- EDITOR’S NOTE: This good-natured column was
Generally speaking, eruptions attract a lot of attention. There’s no mistaking when a volcano blows, or a crowd expresses its views. Or when a facial blemish pops up, usually on a day of major importance. (“With this zit, I thee wed…”)
But irruptions? They can happen and create barely a ripple. In fact, we’re in the middle of several right now, and I’ll bet you haven’t even noticed.
Well, I take that back. If you’re a birder, you’re well aware of what’s going on around us. But as a birder, you’re also apt to keep quiet about such things, so as to not disrupt the birds and their behavior.
So for everyone else out there, look! Up in the sky! It’s a bird! And another bird! And dozens more!
Ecologically speaking, an irruption is “a sudden increase in an animal population.” And what we’re seeing in northern Illinois right now is a sharp increase in the numbers of certain types of birds, specifically, seed-eating birds from the north.
Driven south by a precipitous drop in their preferred food — conifer seeds — pine siskins began arriving in our area a couple of weeks ago. They’re lively little birds for sure, and are traveling in large groups. So you’d think they’d be easy to spot.
But the thing with pine siskins is, they superficially resemble American goldfinches. Both species have prominent wingbars and a yellowish cast to their plumage. And at birdfeeders both display a preference for nyjer or “thistle” seed.
It can be easy to confuse the two until you start to look more closely at some specific details. Although goldfinches and siskins are of similar size, the pine siskin casts a slimmer profile. It’s also quite streaky on its breast and back, whereas the chunkier goldfinch is clear — that is, devoid of markings.
Their bills are quite different too. By necessity the pine siskin’s bill is longer and more slender — all the better to pluck seeds from cones.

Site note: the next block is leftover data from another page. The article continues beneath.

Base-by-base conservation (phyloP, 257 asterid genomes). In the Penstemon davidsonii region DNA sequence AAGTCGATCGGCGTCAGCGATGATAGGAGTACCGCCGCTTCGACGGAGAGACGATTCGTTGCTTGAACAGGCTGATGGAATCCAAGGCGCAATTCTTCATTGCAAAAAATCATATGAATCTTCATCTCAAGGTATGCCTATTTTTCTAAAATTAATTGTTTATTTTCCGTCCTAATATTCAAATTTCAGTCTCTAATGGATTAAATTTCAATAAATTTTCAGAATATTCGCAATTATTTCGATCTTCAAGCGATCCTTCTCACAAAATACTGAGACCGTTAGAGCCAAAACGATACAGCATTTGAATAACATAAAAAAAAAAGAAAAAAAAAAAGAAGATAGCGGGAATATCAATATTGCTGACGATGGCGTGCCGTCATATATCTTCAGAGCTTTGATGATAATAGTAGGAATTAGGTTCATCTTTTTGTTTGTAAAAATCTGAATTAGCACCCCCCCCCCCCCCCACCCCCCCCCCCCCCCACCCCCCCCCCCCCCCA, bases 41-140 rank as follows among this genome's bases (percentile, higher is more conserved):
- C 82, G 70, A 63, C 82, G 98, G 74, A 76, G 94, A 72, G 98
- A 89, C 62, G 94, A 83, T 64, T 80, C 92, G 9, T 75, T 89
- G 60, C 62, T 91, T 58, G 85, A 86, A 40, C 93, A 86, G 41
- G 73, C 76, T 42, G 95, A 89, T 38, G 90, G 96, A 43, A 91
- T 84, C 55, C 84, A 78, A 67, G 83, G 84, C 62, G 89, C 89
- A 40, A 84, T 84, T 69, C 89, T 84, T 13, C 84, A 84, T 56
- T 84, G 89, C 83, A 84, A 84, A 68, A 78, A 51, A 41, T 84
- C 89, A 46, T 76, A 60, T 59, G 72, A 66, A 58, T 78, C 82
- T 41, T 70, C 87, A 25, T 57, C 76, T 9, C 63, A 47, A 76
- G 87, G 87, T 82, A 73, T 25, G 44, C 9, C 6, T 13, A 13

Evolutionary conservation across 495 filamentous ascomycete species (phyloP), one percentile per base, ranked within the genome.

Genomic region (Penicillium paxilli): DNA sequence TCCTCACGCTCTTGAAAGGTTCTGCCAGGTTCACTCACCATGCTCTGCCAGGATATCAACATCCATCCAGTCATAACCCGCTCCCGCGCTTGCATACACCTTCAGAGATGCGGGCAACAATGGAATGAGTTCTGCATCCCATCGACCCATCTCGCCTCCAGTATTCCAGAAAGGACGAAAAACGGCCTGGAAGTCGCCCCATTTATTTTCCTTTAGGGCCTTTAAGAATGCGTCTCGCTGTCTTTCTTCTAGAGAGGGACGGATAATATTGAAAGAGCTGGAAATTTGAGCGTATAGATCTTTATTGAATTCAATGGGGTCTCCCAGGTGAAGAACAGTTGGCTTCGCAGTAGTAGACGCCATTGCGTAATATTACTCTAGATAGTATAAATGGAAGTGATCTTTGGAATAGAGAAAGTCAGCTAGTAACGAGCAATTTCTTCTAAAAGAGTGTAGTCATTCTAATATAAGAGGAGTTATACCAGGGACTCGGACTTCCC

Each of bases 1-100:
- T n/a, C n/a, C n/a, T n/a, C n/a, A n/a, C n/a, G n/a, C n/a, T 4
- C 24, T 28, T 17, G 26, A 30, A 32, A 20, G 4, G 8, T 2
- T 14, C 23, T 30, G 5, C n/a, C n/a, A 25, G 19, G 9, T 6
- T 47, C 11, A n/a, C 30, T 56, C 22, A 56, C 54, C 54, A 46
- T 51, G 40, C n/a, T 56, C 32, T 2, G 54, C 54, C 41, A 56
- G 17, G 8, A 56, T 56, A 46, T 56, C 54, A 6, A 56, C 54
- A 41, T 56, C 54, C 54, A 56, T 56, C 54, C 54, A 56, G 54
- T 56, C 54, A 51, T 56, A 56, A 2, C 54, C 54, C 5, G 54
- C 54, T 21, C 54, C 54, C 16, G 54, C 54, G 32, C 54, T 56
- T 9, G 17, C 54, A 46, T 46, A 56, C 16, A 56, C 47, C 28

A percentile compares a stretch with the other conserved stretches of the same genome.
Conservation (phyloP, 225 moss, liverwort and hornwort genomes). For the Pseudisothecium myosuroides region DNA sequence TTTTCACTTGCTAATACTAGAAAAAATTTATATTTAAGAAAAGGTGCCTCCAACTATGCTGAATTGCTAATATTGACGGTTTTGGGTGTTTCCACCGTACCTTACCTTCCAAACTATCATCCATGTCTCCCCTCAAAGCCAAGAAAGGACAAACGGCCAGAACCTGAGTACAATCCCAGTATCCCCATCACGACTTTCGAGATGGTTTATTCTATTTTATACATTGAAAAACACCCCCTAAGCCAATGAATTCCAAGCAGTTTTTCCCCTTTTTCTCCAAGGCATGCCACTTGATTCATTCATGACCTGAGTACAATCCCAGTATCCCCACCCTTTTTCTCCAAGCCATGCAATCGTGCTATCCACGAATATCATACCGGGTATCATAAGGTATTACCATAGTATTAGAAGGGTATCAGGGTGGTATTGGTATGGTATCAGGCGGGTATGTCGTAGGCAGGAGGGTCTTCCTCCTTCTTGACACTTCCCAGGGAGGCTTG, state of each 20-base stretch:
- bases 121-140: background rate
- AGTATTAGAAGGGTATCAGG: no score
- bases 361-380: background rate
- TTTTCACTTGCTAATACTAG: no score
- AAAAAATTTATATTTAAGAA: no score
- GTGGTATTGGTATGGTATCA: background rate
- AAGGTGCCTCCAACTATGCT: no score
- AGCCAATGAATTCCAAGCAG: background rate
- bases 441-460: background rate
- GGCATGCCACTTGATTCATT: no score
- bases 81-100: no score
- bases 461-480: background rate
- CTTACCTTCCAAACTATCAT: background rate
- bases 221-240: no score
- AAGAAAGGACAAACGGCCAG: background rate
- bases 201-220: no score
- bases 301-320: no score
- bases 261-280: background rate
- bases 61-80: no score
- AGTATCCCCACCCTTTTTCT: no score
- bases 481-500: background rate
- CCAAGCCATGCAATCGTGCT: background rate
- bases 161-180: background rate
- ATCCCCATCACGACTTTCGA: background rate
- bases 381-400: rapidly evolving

While you’re weighing the differences between pine siskins and American goldfinches, be sure to keep an eye out for a few other small, seed-eating species that also are irrupting this year: common redpolls, purple finches and red-breasted nuthatches.
Common redpolls are streaky like pine siskins, but lack the yellow coloration and sport a jaunty red forehead patch; in addition, males wear a “vest” of pinkish feathers on either side of the breast.
Meanwhile purple finches look, to my eye, a lot like our very common house or “Hollywood” finches. But experienced birders will point out that the purple finch is a little heftier and that the red on the male is a bright raspberry hue, as opposed to the less intense “strawberry” red of the male house finch.
Also, purple finches show plain white feathers underneath their tails, while those of the house finches are streaked.
If you grapple with telling these two birds apart, you’re not alone. And believe me, I feel your pain. But with purple finches here in larger numbers, this may be the year we can all learn to distinguish between them.
Thankfully, red-breasted nuthatches look nothing like either of these finches and should be easy to pick out in your yard or at your feeders — especially if you have conifers and are offering suet.
These birds exhibit many of the same upside-down feeding behaviors of their cousins the white-breasted nuthatches, which live here year-round, but are smaller and have a peachy blush on the breast.
They’ve also got a white eyebrow and a bold black line through the eye — hard-to-miss markings that help confirm their ID.
So far, the irrupting species we’ve been talking about all bear some resemblance to local birds you’re likely familiar with. But there’s one more bird to watch for that’s, as they say on Sesame Street, not like the others.
The evening grosbeak is large finch — close to robin-sized — and doesn’t really look like any of our “usual” backyard bird species. Males are yellow and black with a bright splash of white on the wings; females are a more subdued gray with black and white wings and distinctive wash of yellow on the back of the neck.
But the feature you’ll find most noticeable is that called out in its name. Grosbeak is a combination of the French words “gros,” or “big, fat” and “bec” or “beak.” These birds use their big, fat beaks to crush seeds, like striped sunflower, that smaller birds struggle with.
In fact, it’s not uncommon to see species like pine siskins and redpolls gleaning the crumbs grosbeaks leave behind.
As 2020 draws to a close and we take stock of its many notable happenings — a pandemic, for one, and a presidential election that won’t soon be forgotten — be sure to add the appearance of these delightful bird species to the list.
And while you’re at it, be grateful that we’re in the midst of an irruption, not an eruption.
Then again, the year’s not over yet …
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